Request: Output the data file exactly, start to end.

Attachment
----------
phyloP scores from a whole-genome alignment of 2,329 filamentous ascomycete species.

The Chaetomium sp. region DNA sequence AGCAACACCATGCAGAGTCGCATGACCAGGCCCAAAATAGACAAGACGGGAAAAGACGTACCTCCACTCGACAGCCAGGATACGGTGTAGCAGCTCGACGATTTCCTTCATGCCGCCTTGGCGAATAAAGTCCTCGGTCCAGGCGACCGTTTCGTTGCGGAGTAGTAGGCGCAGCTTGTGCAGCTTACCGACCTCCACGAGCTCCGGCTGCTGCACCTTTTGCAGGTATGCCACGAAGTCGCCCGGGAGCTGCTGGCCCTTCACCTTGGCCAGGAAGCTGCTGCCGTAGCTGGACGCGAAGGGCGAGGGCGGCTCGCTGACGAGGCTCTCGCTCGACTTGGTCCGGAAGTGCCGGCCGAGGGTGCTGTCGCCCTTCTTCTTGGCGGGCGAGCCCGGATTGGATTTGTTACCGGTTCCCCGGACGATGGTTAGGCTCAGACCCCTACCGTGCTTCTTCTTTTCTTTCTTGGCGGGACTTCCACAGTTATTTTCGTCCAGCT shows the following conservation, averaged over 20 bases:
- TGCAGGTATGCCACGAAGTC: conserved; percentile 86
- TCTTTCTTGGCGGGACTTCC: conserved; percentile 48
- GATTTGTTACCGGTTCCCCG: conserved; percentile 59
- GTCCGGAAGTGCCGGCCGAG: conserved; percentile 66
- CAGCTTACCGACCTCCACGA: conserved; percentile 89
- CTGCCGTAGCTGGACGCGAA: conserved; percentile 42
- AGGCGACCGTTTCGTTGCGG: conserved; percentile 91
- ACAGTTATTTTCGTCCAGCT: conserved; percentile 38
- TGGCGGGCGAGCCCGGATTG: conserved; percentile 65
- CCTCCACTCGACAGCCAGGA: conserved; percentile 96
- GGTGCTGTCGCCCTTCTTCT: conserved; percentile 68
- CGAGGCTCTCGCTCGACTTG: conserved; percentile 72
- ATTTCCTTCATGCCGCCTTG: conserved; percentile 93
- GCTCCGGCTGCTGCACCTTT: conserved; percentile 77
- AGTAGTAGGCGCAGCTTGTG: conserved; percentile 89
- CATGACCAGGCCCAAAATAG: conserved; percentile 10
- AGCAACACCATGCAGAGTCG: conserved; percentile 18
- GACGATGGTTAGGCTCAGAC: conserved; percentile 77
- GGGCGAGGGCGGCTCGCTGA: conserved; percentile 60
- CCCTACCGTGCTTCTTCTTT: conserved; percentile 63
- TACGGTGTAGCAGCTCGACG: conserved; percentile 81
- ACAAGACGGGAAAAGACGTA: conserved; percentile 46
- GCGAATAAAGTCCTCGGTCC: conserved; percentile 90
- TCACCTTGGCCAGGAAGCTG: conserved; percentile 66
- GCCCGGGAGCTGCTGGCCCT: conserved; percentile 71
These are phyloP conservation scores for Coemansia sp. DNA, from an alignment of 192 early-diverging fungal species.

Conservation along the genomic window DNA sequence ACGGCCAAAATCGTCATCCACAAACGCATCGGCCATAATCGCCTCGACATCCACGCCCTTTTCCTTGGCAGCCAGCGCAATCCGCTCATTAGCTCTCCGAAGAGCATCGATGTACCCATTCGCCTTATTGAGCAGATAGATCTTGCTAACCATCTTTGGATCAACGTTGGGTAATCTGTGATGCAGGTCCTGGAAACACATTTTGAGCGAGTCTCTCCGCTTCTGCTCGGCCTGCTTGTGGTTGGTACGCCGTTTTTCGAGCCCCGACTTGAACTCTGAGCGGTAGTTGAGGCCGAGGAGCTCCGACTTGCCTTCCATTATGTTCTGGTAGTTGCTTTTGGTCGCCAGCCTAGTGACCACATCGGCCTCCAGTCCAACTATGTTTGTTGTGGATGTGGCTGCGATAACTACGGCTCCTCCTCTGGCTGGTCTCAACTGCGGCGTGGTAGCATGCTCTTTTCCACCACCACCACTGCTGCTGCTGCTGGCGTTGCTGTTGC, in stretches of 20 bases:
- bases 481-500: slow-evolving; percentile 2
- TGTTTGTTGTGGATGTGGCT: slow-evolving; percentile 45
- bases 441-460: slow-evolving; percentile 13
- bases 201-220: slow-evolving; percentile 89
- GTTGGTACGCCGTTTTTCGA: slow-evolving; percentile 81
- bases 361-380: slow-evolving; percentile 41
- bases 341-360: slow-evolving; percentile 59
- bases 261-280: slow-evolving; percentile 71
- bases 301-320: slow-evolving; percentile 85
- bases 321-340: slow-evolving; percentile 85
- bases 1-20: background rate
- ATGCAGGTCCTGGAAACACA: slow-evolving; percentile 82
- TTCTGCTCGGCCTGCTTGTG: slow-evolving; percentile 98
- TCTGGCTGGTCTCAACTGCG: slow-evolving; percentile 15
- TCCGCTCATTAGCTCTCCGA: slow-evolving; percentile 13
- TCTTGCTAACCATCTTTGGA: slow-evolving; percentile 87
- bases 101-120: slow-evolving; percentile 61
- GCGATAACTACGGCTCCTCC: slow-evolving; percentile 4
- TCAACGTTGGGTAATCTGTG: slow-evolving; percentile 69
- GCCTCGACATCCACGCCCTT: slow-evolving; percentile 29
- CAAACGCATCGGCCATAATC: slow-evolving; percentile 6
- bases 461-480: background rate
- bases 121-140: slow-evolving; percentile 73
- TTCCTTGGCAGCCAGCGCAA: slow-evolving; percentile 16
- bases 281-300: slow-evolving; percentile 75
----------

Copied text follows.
phyloP scores from a whole-genome alignment of 2,329 filamentous ascomycete species.

The Chaetomium sp. region DNA sequence AGCAACACCATGCAGAGTCGCATGACCAGGCCCAAAATAGACAAGACGGGAAAAGACGTACCTCCACTCGACAGCCAGGATACGGTGTAGCAGCTCGACGATTTCCTTCATGCCGCCTTGGCGAATAAAGTCCTCGGTCCAGGCGACCGTTTCGTTGCGGAGTAGTAGGCGCAGCTTGTGCAGCTTACCGACCTCCACGAGCTCCGGCTGCTGCACCTTTTGCAGGTATGCCACGAAGTCGCCCGGGAGCTGCTGGCCCTTCACCTTGGCCAGGAAGCTGCTGCCGTAGCTGGACGCGAAGGGCGAGGGCGGCTCGCTGACGAGGCTCTCGCTCGACTTGGTCCGGAAGTGCCGGCCGAGGGTGCTGTCGCCCTTCTTCTTGGCGGGCGAGCCCGGATTGGATTTGTTACCGGTTCCCCGGACGATGGTTAGGCTCAGACCCCTACCGTGCTTCTTCTTTTCTTTCTTGGCGGGACTTCCACAGTTATTTTCGTCCAGCT shows the following conservation, averaged over 20 bases:
- TGCAGGTATGCCACGAAGTC: conserved; percentile 86
- TCTTTCTTGGCGGGACTTCC: conserved; percentile 48
- GATTTGTTACCGGTTCCCCG: conserved; percentile 59
- GTCCGGAAGTGCCGGCCGAG: conserved; percentile 66
- CAGCTTACCGACCTCCACGA: conserved; percentile 89
- CTGCCGTAGCTGGACGCGAA: conserved; percentile 42
- AGGCGACCGTTTCGTTGCGG: conserved; percentile 91
- ACAGTTATTTTCGTCCAGCT: conserved; percentile 38
- TGGCGGGCGAGCCCGGATTG: conserved; percentile 65
- CCTCCACTCGACAGCCAGGA: conserved; percentile 96
- GGTGCTGTCGCCCTTCTTCT: conserved; percentile 68
- CGAGGCTCTCGCTCGACTTG: conserved; percentile 72
- ATTTCCTTCATGCCGCCTTG: conserved; percentile 93
- GCTCCGGCTGCTGCACCTTT: conserved; percentile 77
- AGTAGTAGGCGCAGCTTGTG: conserved; percentile 89
- CATGACCAGGCCCAAAATAG: conserved; percentile 10
- AGCAACACCATGCAGAGTCG: conserved; percentile 18
- GACGATGGTTAGGCTCAGAC: conserved; percentile 77
- GGGCGAGGGCGGCTCGCTGA: conserved; percentile 60
- CCCTACCGTGCTTCTTCTTT: conserved; percentile 63
- TACGGTGTAGCAGCTCGACG: conserved; percentile 81
- ACAAGACGGGAAAAGACGTA: conserved; percentile 46
- GCGAATAAAGTCCTCGGTCC: conserved; percentile 90
- TCACCTTGGCCAGGAAGCTG: conserved; percentile 66
- GCCCGGGAGCTGCTGGCCCT: conserved; percentile 71
These are phyloP conservation scores for Coemansia sp. DNA, from an alignment of 192 early-diverging fungal species.

Conservation along the genomic window DNA sequence ACGGCCAAAATCGTCATCCACAAACGCATCGGCCATAATCGCCTCGACATCCACGCCCTTTTCCTTGGCAGCCAGCGCAATCCGCTCATTAGCTCTCCGAAGAGCATCGATGTACCCATTCGCCTTATTGAGCAGATAGATCTTGCTAACCATCTTTGGATCAACGTTGGGTAATCTGTGATGCAGGTCCTGGAAACACATTTTGAGCGAGTCTCTCCGCTTCTGCTCGGCCTGCTTGTGGTTGGTACGCCGTTTTTCGAGCCCCGACTTGAACTCTGAGCGGTAGTTGAGGCCGAGGAGCTCCGACTTGCCTTCCATTATGTTCTGGTAGTTGCTTTTGGTCGCCAGCCTAGTGACCACATCGGCCTCCAGTCCAACTATGTTTGTTGTGGATGTGGCTGCGATAACTACGGCTCCTCCTCTGGCTGGTCTCAACTGCGGCGTGGTAGCATGCTCTTTTCCACCACCACCACTGCTGCTGCTGCTGGCGTTGCTGTTGC, in stretches of 20 bases:
- bases 481-500: slow-evolving; percentile 2
- TGTTTGTTGTGGATGTGGCT: slow-evolving; percentile 45
- bases 441-460: slow-evolving; percentile 13
- bases 201-220: slow-evolving; percentile 89
- GTTGGTACGCCGTTTTTCGA: slow-evolving; percentile 81
- bases 361-380: slow-evolving; percentile 41
- bases 341-360: slow-evolving; percentile 59
- bases 261-280: slow-evolving; percentile 71
- bases 301-320: slow-evolving; percentile 85
- bases 321-340: slow-evolving; percentile 85
- bases 1-20: background rate
- ATGCAGGTCCTGGAAACACA: slow-evolving; percentile 82
- TTCTGCTCGGCCTGCTTGTG: slow-evolving; percentile 98
- TCTGGCTGGTCTCAACTGCG: slow-evolving; percentile 15
- TCCGCTCATTAGCTCTCCGA: slow-evolving; percentile 13
- TCTTGCTAACCATCTTTGGA: slow-evolving; percentile 87
- bases 101-120: slow-evolving; percentile 61
- GCGATAACTACGGCTCCTCC: slow-evolving; percentile 4
- TCAACGTTGGGTAATCTGTG: slow-evolving; percentile 69
- GCCTCGACATCCACGCCCTT: slow-evolving; percentile 29
- CAAACGCATCGGCCATAATC: slow-evolving; percentile 6
- bases 461-480: background rate
- bases 121-140: slow-evolving; percentile 73
- TTCCTTGGCAGCCAGCGCAA: slow-evolving; percentile 16
- bases 281-300: slow-evolving; percentile 75